Have one to sell? Sell on Amazon
Flip to back Flip to front
Listen Playing... Paused   You're listening to a sample of the Audible audio edition.
Learn more

Thomas Hunt Morgan: The Man and His Science Hardcover – July, 1978

See all formats and editions Hide other formats and editions
Amazon Price New from Used from
"Please retry"

Best Books of the Year
Best Books of 2014
Looking for something great to read? Browse our editors' picks for 2014's Best Books of the Year in fiction, nonfiction, mysteries, children's books, and much more.

Product Details

  • Hardcover: 470 pages
  • Publisher: Princeton Univ Pr; 1ST edition (July 1978)
  • Language: English
  • ISBN-10: 0691082006
  • ISBN-13: 978-0691082004
  • Shipping Weight: 2 pounds
  • Average Customer Review: 4.0 out of 5 stars  See all reviews (1 customer review)
  • Amazon Best Sellers Rank: #4,041,554 in Books (See Top 100 in Books)

Important Information

Example Ingredients

Example Directions

More About the Author

Discover books, learn about writers, read author blogs, and more.

Customer Reviews

4.0 out of 5 stars
5 star
4 star
3 star
2 star
1 star
See the customer review
Share your thoughts with other customers

Most Helpful Customer Reviews

2 of 2 people found the following review helpful By R. Albin TOP 500 REVIEWER on September 9, 2007
Format: Hardcover
This is a very good biography of the great American biologist Thomas Hunt Morgan. Morgan made a number of important contributions to biology but is known best as the founder of modern genetics. This is primarily an intellectual biography. Allen discusses Morgan's personal life but the primary focus is on his scientific work and thought. Allen also uses Morgan's career to trace important developments in the history of biology and American science in general. Allen's ability to use Morgan's life as a window on these broader dimensions elevates this book above routine biography. Through Morgan's life, Allen shows three major developments in the history of biology; the emergence of American academic biology as a major international force, the invasion of traditional biology by experimental methods, and the beginning of the successful fusion of genetics and Darwinian evolutionary theory.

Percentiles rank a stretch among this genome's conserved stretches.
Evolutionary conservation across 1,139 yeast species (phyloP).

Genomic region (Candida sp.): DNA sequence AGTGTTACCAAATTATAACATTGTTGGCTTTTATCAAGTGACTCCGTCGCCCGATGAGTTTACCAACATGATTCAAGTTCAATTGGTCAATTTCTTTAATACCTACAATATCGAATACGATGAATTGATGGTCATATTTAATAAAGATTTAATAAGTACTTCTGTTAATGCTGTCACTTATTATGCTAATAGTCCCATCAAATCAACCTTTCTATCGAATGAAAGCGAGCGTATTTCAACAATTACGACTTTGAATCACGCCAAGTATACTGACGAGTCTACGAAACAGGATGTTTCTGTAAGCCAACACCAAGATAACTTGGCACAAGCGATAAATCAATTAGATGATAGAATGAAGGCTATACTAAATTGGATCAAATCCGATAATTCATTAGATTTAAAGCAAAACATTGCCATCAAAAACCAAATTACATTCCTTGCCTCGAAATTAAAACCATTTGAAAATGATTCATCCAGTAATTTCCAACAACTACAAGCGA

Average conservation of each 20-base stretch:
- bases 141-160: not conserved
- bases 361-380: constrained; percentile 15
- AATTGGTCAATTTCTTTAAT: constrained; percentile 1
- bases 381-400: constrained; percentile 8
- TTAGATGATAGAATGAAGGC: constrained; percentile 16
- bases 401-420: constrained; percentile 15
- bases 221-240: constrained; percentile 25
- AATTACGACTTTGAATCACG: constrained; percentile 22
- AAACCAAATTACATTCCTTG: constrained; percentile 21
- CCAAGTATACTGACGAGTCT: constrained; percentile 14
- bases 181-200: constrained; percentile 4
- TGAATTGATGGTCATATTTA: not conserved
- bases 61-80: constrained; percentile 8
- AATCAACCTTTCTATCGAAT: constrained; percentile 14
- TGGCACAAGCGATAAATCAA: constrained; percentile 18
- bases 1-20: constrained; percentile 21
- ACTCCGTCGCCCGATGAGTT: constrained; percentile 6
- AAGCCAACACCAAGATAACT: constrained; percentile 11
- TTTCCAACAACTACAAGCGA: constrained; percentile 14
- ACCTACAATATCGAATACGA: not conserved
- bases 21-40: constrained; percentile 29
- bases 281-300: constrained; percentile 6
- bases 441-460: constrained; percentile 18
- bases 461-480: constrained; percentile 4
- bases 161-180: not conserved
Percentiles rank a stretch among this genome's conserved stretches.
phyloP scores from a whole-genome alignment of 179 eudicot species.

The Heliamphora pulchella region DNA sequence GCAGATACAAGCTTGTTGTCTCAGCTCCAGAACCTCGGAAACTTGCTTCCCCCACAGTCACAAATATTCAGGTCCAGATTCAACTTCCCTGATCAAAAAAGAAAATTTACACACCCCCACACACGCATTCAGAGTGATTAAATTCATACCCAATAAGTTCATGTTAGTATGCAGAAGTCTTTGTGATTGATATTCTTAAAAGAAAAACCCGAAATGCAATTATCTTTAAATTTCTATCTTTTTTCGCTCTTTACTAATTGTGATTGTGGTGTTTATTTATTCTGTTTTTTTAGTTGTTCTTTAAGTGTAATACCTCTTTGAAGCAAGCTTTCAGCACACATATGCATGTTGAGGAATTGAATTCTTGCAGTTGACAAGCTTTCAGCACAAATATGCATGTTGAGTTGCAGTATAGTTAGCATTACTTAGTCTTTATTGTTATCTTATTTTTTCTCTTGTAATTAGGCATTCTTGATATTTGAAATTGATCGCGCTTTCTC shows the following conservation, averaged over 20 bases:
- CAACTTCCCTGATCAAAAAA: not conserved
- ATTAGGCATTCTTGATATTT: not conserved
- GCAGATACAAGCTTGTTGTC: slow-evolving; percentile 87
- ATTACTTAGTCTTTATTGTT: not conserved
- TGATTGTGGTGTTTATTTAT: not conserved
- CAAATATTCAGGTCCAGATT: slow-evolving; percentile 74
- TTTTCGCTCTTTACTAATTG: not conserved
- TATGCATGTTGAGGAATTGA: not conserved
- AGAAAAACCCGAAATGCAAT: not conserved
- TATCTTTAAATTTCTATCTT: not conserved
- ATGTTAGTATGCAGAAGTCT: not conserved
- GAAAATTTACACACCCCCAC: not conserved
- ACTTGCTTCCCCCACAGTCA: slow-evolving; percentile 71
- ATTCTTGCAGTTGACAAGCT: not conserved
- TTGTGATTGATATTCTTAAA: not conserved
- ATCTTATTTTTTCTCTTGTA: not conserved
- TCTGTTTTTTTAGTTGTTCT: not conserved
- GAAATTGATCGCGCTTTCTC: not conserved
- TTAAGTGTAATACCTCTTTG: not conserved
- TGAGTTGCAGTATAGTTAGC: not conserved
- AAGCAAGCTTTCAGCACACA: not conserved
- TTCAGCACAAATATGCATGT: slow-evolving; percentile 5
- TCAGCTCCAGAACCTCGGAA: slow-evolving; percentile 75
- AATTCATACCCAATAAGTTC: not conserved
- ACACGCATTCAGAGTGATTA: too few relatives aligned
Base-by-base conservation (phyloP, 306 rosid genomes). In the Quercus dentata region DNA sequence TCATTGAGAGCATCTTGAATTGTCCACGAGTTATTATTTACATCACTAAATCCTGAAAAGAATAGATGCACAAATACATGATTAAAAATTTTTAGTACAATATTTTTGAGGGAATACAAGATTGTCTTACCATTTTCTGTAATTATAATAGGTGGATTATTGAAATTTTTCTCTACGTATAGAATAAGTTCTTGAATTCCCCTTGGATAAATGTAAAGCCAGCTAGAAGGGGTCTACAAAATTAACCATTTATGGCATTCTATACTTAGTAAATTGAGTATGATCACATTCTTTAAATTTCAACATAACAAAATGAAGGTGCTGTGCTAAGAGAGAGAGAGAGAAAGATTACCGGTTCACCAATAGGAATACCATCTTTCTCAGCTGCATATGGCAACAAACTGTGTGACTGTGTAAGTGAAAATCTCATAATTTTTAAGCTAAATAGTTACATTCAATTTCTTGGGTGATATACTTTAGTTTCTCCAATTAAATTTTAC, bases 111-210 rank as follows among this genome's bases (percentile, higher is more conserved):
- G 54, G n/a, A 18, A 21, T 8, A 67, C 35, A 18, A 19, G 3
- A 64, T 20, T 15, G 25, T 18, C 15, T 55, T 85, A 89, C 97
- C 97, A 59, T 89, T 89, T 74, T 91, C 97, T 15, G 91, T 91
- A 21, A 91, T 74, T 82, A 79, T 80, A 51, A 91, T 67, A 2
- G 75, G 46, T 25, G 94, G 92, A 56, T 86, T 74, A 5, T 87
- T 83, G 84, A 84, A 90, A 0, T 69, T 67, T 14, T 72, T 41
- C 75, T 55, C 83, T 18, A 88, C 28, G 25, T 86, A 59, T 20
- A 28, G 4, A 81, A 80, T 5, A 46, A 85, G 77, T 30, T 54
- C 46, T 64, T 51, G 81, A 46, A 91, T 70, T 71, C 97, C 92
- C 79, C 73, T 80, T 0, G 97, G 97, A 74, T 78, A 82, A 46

Morgan's story is very much an American story. Educated at the fledgling University of Kentucky and then at Johns Hopkins, Morgan belonged to the first generation of American scientists who received almost all their training in the USA. While Morgan had productive sojourns in Europe, his career was an American one and his tremendous accomplishments are associated with American institutions; Hopkins, Bryn Mawr, Columbia, Woods Hole, and Caltech. His most scientifically important period was his years at Columbia and he concluded his career by founding the Division of Biology at Caltech, the seedbed of much subsequent important work in modern biology. Morgan's trainees included a number of leading biologists, most of whom were American.
Read more ›
Comment Was this review helpful to you? Yes No Sending feedback...
Thank you for your feedback. If this review is inappropriate, please let us know.
Sorry, we failed to record your vote. Please try again